October Read of the Month: “Reading Life,” by Michael Pearson

Reviewed by Elisabeth Aiken In Reading Life, Michael Pearson paraphrases a famous writer’s definition of an essayist as “a self-liberated man with the childish belief that everything he thinks about, every one of his experiences, will be fascinating to others.” While that definition is not wholly flattering, it is applicable to Pearson as the author […]

September Read of the Month: “The Wiregrass,” by Pam Webber

Reviewed by Phil Jason It’s 1969 and helicopters drum above the town of Crystal Springs, Alabama twice a day. At ten each morning they leave Fort Rucker for a training field: Field 10. Twelve hours later, the choppers leave in formation to make the return trip. The scheduled explosions of light and noise define the […]

August Read of the Month: “Glimmerglass,” by Marly Youmans

Reviewed by Tara Mettler Marly Youmans’s novel Glimmerglass is a mash-up of the gothic romance, fairy tale, and late-in-life coming-of-age genres. We are taken to the village of Cooper Patent, a town peppered with odd characters and described by one of its villagers as “the most eccentric place I’ve ever lived.” Cynthia Sorrel, a middle-aged […]

July Read of the Month: “A Tree Born Crooked,” by Steph Post

Reviewed by Phil Jason I almost missed this one, which is among the most original and striking Florida novels I’ve encountered in my almost nine years of walking this beat. No gorgeously hued Sunshine State here. This is the Florida of grit and grime state: the North Florida that is really Southern, rather than the […]

June Read of the Month: “Song of the Vagabond Bird,” by Terry Kay

Reviewed by Donna Meredith Novels about male bonding are fairly unusual—unless the band of brothers emerges from war. Armed conflict plays no part in Terry Kay’s latest novel, though the major characters are all wounded. Not by guns or I.E.D.’s. By women. Lost love. Crushing guilt. Georgia Hall of Fame writer Terry Kay has written […]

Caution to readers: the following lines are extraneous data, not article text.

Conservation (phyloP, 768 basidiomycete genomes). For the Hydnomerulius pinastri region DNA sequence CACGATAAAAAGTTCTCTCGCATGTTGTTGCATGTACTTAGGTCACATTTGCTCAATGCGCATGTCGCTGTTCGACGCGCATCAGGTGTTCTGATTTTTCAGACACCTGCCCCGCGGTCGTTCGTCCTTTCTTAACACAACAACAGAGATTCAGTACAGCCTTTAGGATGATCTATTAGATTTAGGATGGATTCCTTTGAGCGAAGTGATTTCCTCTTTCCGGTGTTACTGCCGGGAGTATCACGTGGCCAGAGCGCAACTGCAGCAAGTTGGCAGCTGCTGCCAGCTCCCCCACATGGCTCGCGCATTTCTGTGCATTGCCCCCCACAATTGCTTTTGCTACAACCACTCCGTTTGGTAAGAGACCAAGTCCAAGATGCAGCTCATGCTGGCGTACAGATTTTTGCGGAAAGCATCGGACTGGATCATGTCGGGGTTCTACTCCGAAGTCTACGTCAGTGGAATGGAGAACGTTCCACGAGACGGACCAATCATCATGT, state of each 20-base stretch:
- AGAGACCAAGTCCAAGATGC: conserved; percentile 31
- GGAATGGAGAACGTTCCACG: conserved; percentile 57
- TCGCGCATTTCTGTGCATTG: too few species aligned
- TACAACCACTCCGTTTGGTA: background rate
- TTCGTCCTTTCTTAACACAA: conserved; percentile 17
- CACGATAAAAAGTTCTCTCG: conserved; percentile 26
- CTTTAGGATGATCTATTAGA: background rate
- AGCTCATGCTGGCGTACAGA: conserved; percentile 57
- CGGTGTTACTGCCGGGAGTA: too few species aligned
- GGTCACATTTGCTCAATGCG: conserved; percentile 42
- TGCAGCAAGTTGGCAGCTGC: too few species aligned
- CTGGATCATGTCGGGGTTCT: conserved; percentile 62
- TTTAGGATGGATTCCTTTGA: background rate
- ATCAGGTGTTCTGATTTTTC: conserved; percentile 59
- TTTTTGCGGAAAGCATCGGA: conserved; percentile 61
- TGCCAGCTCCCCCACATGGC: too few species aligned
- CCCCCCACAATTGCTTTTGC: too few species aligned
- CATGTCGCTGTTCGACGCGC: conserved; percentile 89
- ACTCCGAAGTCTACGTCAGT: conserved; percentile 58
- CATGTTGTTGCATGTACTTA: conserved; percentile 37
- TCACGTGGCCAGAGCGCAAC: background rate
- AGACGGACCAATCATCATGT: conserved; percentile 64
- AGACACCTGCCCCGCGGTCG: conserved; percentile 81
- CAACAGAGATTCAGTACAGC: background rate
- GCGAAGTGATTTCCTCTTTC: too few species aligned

May Read of the Month: “Study of Scarletts,” by Margaret Donovan Bauer

Reviewed by Donna Meredith Think you know everything there is to know about Scarlett O’Hara? Not so fast! Margaret Donovan Bauer’s newest book will likely have you reexamining the true nature of this American icon. Bauer’s intelligent analysis of five novels with strong female characters in A Study of Scarletts: Scarlett O’Hara and Her Literary […]

April Read of the Month: “Sewing Holes,” by Darlyn Finch Kuhn

Reviewed by Donna Meredith Like many Southern novels, Sewing Holes explores a somewhat dysfunctional family facing challenges and loss. Yet Darlyn Finch Kuhn’s refreshing approach to this material results in a novel more heartwarming than tragic, more uplifting than gloomy. Narrator Tupelo Honey Lee is known by her middle name—for obvious reasons. Set in 1975 […]

March Read of the Month: “A Cuban in Mayberry,” by Gustavo Pérez Firmat

Reviewed by Miles Smith IV When Gustavo Pérez Firmat told a fellow Cubano he planned to write a work on The Andy Griffith Show, his friend lamented that this was an americanada project, meaning that it was typically Anglo-American and beneath a cultured Cubano scholar. Firmat’s project became more than a simple exploration of mid-twentieth […]